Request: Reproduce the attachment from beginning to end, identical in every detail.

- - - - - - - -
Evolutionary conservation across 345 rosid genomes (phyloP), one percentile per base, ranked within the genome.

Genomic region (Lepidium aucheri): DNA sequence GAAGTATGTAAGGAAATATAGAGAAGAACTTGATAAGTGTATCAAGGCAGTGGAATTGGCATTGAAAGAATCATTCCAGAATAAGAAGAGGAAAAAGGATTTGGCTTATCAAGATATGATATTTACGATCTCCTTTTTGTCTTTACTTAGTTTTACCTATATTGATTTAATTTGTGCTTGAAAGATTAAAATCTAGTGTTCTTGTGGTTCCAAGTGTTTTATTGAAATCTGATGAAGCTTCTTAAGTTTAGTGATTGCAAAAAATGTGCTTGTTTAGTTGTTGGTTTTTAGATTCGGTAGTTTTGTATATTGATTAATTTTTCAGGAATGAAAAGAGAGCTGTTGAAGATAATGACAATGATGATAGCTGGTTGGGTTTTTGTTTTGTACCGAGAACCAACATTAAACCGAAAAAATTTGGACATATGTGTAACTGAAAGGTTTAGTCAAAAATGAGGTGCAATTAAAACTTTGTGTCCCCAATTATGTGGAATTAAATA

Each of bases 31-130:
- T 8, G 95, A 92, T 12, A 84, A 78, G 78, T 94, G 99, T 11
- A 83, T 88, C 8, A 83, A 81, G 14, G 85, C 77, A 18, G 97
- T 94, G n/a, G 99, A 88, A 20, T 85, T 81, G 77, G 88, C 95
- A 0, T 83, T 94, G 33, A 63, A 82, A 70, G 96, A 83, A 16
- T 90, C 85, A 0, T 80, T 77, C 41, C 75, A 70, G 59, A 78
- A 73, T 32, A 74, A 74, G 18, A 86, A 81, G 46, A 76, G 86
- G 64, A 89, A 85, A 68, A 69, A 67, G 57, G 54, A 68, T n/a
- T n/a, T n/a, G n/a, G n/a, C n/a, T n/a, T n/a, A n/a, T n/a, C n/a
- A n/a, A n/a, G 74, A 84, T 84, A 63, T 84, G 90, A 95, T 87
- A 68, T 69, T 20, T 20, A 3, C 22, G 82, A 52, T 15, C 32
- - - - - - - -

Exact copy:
Evolutionary conservation across 345 rosid genomes (phyloP), one percentile per base, ranked within the genome.

Genomic region (Lepidium aucheri): DNA sequence GAAGTATGTAAGGAAATATAGAGAAGAACTTGATAAGTGTATCAAGGCAGTGGAATTGGCATTGAAAGAATCATTCCAGAATAAGAAGAGGAAAAAGGATTTGGCTTATCAAGATATGATATTTACGATCTCCTTTTTGTCTTTACTTAGTTTTACCTATATTGATTTAATTTGTGCTTGAAAGATTAAAATCTAGTGTTCTTGTGGTTCCAAGTGTTTTATTGAAATCTGATGAAGCTTCTTAAGTTTAGTGATTGCAAAAAATGTGCTTGTTTAGTTGTTGGTTTTTAGATTCGGTAGTTTTGTATATTGATTAATTTTTCAGGAATGAAAAGAGAGCTGTTGAAGATAATGACAATGATGATAGCTGGTTGGGTTTTTGTTTTGTACCGAGAACCAACATTAAACCGAAAAAATTTGGACATATGTGTAACTGAAAGGTTTAGTCAAAAATGAGGTGCAATTAAAACTTTGTGTCCCCAATTATGTGGAATTAAATA

Each of bases 31-130:
- T 8, G 95, A 92, T 12, A 84, A 78, G 78, T 94, G 99, T 11
- A 83, T 88, C 8, A 83, A 81, G 14, G 85, C 77, A 18, G 97
- T 94, G n/a, G 99, A 88, A 20, T 85, T 81, G 77, G 88, C 95
- A 0, T 83, T 94, G 33, A 63, A 82, A 70, G 96, A 83, A 16
- T 90, C 85, A 0, T 80, T 77, C 41, C 75, A 70, G 59, A 78
- A 73, T 32, A 74, A 74, G 18, A 86, A 81, G 46, A 76, G 86
- G 64, A 89, A 85, A 68, A 69, A 67, G 57, G 54, A 68, T n/a
- T n/a, T n/a, G n/a, G n/a, C n/a, T n/a, T n/a, A n/a, T n/a, C n/a
- A n/a, A n/a, G 74, A 84, T 84, A 63, T 84, G 90, A 95, T 87
- A 68, T 69, T 20, T 20, A 3, C 22, G 82, A 52, T 15, C 32